Community Perspective

Alaska ferry system panel will be open in its work

As the governor’s Alaska Marine Highway Reshaping Work Group gets underway, our directive is clear: chart a sustainable, long-term path that delivers the transportation services our coastal communities need with the reliability, safety and efficiency that all Alaskans deserve.

As group chair, I am fortunate to share this endeavor with experienced and talented individuals representing a wide swath of Alaska perspectives. While I won’t speak for my teammates, I know that each is committed to delivering a work product that positions the system for future success. We want a marine highway system that all Alaskans can take pride in as a model of service delivery and efficiency.

We know the system is critical to Alaska’s economic and social well-being. AMHS delivers services across 3,500 miles — a distance 200 miles further than a trip from Miami to Seattle. Ferries are used by Alaskans and Alaska businesses throughout the Panhandle across Prince William Sound, to Kodiak and out the Aleutian Chain. Even those moving to or from Anchorage and the Interior sometimes rely on ferry passage to transport belongings, vehicles and pets from the mainland to Alaska.

As we begin our work, I want to be transparent about our approach. No outcome has been prejudged. We will carefully review the extensive analysis that was recently completed along with previous research. Our goal is to thoroughly understand asset condition, maintenance, operations, the economics of the present system and the needs of our communities. We will then fashion holistic and practical long-term transportation options for the governor and Legislature.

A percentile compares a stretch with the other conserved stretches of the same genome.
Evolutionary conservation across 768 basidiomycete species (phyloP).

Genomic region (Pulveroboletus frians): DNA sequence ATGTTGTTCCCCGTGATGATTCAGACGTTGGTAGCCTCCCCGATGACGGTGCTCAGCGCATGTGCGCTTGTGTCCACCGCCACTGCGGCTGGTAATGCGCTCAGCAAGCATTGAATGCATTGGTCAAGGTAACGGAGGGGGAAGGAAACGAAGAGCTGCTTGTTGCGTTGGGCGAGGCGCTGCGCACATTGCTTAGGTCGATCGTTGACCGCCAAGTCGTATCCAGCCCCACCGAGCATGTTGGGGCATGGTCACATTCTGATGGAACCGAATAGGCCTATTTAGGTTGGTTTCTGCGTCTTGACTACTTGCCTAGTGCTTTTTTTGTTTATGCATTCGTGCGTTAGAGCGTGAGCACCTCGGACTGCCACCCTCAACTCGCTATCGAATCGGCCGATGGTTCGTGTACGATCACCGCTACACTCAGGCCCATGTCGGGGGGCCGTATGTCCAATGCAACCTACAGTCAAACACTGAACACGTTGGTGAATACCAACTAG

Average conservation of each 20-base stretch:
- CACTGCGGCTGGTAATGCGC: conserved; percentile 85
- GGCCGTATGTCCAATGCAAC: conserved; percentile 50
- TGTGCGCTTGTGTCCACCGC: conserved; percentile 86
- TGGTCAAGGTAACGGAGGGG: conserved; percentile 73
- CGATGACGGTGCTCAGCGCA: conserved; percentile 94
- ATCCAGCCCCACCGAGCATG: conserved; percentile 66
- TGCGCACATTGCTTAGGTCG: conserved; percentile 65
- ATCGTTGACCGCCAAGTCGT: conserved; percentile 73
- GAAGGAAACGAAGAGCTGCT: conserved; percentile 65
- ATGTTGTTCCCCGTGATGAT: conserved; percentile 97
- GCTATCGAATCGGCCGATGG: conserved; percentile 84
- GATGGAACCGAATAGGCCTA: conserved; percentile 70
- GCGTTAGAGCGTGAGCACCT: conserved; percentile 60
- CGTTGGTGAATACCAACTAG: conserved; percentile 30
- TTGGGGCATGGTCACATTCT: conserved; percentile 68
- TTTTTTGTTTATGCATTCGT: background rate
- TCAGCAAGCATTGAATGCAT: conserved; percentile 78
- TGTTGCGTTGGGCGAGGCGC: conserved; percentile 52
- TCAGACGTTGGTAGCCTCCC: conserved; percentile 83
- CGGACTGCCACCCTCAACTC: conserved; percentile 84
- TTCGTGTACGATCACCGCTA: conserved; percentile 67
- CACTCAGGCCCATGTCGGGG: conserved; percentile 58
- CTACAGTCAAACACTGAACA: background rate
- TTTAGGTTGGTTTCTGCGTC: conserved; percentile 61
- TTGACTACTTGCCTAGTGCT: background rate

Every meeting will be open to the public. We expect to hold in-person sessions across coastal Alaska, consult with Alaska Native tribes and build on the knowledge of local leaders. Please understand that in-person gatherings may be tempered a bit in the near term as the state manages the COVID-19 risk.

I’d like to leave you with a few personal perspectives. First, this problem didn’t develop overnight. We are starting where we are; there is little gained by criticizing past decisions, which may well have been the best available choice at some earlier point in time.

Second, I have great respect for the people on the front line of any operational organization — in this case, skilled mariners, mechanics and others who operate and maintain our ferries and shore facilities. We will solicit their expertise and consider all solutions.

We will also focus on governance and financial issues, but as the expression goes, “No easy money comes from the sea.” Alaska waters can be very tough.

Third, changes — even fundamental ones — are likely needed for improvement to occur. We can’t be afraid of them. In my roles overseeing federal transportation agencies, leading the Coast Guard in Alaska and more recently the Trans-Alaska Pipeline System, one learns that status quo thinking won’t get you where you need to go in the long term. Perhaps counterintuitively, a prudent focus on efficiency often enables better performance and more reliable service.

Long-term plans that lack agility get jettisoned to address short-term needs. I know broad support will be needed for Alaska to maintain marine highway services we can all be proud of. I appreciate the governor’s trust and I applaud every member of our work group for their commitment to moving Alaska forward.

We will listen, we will work diligently and transparently, and I am confident we can deliver a sustainable path forward that works for Alaska.

Tom Barrett is chairman of the Alaska Marine Highway Reshaping Work Group. He previously led the Coast Guard’s Alaskan operations and retired as the longest-serving president of the Alyeska Pipeline Service Company.

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